I was taken aback recently to read that Columbo, the dishevelled detective, was based on Razumikhin ("Good natured to the point of naivety") in Crime and Punishment...
Detective of the week is, however, Brian Deer, the reporter on Dispatches: MMR: What They Didn't Tell You (Channel 4).
Six years ago Dr Andrew Wakefield and his team at the Royal Free hospital threw parents into a torment of indecision by suggesting there could be a link between the triple MMR vaccine and autism in children. What they didn't tell you is that they had a commercial interest in single vaccines and, according to Dr Wakefield's research assistant at the time, no evidence of a link.
Deer went for Wakefield like a bull pup with a taste for trousers. He discovered that Dr Wakefield and the Royal Free hospital had filed patents for a supposedly safer measles vaccine and treatments for autism. One involving mice and pregnant goats. Apparently indefatigable, Deer travelled to Boiling Springs, South Carolina, to meet the co-author of the patents, the bizarre Professor Fudenberg, who is older than God and twice as odd. Even Fudenberg now distanced himself from the patents, including the pregnant goat, preferring his own cure for autism. Made in his kitchen from his own bone marrow.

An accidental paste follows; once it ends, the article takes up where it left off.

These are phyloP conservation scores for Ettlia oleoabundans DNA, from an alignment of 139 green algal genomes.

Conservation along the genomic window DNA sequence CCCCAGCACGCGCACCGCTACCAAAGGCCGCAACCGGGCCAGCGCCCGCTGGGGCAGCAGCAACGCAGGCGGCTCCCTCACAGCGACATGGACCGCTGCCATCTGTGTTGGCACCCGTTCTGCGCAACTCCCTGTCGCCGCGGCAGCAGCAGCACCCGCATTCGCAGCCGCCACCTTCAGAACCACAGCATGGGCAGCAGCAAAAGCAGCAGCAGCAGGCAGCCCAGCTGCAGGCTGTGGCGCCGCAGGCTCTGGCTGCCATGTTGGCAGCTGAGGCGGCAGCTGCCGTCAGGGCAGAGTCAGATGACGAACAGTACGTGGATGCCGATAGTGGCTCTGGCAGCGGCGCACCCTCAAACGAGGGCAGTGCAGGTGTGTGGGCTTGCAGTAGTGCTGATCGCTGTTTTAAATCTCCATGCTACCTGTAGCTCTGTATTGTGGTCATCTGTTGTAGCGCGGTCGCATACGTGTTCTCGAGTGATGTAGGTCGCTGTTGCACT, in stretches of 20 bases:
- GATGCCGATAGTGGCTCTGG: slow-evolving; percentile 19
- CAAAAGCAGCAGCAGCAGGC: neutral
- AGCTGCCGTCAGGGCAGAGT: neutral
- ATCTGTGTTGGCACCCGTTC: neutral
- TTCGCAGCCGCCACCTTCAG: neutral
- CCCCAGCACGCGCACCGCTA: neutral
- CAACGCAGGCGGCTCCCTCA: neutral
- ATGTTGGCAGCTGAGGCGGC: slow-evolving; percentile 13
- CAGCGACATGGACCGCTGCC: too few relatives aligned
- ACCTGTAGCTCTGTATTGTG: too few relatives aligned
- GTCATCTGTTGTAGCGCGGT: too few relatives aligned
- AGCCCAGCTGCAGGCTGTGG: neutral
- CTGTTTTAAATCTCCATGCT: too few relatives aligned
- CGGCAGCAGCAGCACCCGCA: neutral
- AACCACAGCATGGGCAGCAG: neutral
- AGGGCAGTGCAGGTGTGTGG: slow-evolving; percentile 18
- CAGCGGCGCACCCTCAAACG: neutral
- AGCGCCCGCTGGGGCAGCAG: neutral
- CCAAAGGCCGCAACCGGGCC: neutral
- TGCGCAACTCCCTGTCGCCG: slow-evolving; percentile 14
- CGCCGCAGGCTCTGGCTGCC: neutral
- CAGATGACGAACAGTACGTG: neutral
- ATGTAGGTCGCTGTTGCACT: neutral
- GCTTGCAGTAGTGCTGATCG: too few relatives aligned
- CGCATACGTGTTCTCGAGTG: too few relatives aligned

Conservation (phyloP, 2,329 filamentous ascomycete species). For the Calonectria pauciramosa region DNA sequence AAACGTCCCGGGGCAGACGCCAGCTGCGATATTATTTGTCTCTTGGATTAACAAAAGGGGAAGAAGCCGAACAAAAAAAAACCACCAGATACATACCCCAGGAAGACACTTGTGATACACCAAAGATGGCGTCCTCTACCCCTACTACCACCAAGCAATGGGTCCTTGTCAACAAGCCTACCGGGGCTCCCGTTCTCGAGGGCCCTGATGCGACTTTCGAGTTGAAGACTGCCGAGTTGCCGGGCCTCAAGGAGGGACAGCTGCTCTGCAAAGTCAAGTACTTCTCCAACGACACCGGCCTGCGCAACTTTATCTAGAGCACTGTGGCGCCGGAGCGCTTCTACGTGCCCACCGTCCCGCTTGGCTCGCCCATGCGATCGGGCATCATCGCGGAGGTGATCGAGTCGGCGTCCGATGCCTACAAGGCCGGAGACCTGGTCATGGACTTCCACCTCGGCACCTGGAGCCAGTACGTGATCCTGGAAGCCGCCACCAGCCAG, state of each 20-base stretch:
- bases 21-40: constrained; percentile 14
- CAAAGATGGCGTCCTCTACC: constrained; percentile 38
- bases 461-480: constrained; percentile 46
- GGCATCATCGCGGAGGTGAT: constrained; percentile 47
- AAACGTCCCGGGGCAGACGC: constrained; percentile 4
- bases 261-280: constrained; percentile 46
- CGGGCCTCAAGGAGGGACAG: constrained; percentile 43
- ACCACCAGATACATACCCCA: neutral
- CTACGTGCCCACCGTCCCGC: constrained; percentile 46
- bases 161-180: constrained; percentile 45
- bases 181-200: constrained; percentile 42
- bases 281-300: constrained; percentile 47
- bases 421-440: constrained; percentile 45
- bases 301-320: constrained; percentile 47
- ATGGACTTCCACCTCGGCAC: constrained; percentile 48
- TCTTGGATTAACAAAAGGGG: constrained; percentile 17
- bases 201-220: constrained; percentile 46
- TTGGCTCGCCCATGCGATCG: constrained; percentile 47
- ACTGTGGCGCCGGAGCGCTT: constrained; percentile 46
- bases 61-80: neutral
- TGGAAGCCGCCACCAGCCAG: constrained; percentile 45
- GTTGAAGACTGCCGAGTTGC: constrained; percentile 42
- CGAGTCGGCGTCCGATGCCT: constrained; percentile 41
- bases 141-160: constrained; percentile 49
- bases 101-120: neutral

After a year of rebuffs, Deer ran Dr Wakefield to ground at an Indianapolis conference on autism. The camera took a bit of a buffet and Dr Wakefield left with Deer following, shouting: "We have very important questions to ask you about your research and your commercial ambitions, sir! Will you stand your ground and answer?"
If this was hounding, and it was, Dr Wakefield had only himself to blame for running away.
In Britain public distrust of MMR was closely linked to distrust of the government. It now appears, all too ironically, that we may have been told the truth and we did not believe the messenger.